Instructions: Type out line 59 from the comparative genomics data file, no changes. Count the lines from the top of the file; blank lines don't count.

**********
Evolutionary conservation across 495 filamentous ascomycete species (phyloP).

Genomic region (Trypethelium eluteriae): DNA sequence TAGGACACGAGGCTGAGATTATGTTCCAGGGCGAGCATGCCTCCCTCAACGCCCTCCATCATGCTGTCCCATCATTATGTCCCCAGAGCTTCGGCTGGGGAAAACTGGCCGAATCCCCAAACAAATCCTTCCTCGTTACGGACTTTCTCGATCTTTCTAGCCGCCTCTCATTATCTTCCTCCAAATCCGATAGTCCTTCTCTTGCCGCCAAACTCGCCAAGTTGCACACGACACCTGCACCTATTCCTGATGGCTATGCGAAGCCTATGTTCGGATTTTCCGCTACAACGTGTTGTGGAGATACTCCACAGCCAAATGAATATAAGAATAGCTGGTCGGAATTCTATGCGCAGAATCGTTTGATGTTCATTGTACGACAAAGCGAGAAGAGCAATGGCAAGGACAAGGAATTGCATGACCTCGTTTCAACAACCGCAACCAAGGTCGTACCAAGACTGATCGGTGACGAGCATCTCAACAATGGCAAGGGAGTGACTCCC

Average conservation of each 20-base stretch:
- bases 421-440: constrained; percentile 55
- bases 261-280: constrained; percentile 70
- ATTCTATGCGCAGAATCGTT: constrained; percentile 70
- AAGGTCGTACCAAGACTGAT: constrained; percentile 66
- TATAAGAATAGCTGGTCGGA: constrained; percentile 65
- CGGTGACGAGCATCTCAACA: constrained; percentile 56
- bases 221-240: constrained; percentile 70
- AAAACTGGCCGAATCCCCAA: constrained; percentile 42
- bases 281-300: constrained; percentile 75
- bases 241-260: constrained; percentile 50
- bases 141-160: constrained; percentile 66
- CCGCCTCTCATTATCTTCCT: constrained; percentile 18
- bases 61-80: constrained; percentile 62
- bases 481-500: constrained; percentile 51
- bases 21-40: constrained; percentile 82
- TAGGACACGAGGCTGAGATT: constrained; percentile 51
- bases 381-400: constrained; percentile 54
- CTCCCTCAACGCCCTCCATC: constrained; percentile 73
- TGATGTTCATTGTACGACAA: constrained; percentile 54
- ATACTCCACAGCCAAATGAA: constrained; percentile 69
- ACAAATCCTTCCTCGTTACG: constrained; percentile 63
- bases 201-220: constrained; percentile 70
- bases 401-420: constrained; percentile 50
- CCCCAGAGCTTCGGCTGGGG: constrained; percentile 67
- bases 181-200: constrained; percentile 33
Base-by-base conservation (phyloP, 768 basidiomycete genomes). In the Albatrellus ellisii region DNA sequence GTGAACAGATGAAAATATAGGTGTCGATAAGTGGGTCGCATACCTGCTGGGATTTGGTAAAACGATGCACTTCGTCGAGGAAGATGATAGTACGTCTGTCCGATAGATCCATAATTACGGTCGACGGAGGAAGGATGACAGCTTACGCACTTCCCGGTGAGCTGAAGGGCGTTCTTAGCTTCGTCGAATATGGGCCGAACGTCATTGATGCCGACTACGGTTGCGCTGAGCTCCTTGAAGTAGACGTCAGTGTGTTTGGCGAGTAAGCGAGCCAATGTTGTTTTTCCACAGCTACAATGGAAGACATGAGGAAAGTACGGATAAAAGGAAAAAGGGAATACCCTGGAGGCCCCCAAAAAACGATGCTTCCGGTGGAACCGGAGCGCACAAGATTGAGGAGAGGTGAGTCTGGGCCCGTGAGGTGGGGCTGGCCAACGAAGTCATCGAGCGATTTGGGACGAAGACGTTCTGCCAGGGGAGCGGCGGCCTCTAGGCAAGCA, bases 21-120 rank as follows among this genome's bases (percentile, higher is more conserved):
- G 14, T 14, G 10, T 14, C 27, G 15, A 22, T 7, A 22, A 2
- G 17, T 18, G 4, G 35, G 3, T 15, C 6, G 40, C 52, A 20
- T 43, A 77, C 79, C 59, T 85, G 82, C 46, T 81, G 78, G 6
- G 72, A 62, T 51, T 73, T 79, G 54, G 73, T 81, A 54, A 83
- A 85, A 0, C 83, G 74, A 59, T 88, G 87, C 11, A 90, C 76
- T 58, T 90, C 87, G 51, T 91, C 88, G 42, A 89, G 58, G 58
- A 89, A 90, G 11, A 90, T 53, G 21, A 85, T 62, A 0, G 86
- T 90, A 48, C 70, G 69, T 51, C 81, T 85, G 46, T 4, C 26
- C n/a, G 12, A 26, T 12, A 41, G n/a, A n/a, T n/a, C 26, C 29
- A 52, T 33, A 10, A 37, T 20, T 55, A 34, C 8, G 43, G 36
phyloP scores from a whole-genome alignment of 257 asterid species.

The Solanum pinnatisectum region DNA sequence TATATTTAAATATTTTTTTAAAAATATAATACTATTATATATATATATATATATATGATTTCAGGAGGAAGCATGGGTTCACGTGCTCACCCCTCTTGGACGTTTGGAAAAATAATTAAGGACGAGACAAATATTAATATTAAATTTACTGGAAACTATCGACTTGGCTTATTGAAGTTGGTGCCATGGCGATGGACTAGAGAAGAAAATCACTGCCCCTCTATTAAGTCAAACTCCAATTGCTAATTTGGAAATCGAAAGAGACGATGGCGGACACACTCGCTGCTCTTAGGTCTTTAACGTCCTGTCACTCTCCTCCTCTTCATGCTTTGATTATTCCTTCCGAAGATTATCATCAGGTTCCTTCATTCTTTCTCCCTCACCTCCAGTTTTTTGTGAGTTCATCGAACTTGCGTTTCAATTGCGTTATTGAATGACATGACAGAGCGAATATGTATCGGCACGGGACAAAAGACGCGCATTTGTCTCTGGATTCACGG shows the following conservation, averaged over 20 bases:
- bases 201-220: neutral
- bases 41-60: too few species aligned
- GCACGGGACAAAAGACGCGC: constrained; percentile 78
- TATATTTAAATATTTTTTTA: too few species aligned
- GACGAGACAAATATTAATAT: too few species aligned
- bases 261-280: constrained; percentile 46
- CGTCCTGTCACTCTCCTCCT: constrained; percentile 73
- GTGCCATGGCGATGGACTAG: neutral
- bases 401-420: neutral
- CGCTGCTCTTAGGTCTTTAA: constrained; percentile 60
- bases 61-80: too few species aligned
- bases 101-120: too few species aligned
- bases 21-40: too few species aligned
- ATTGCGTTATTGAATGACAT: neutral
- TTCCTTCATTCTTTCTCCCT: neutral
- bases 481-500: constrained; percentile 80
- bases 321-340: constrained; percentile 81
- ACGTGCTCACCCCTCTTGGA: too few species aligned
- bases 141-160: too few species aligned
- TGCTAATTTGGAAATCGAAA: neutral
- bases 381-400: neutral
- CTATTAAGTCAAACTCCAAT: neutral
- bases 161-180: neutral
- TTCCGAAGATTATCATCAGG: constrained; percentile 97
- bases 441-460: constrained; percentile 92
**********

- ACGTGCTCACCCCTCTTGGA: too few species aligned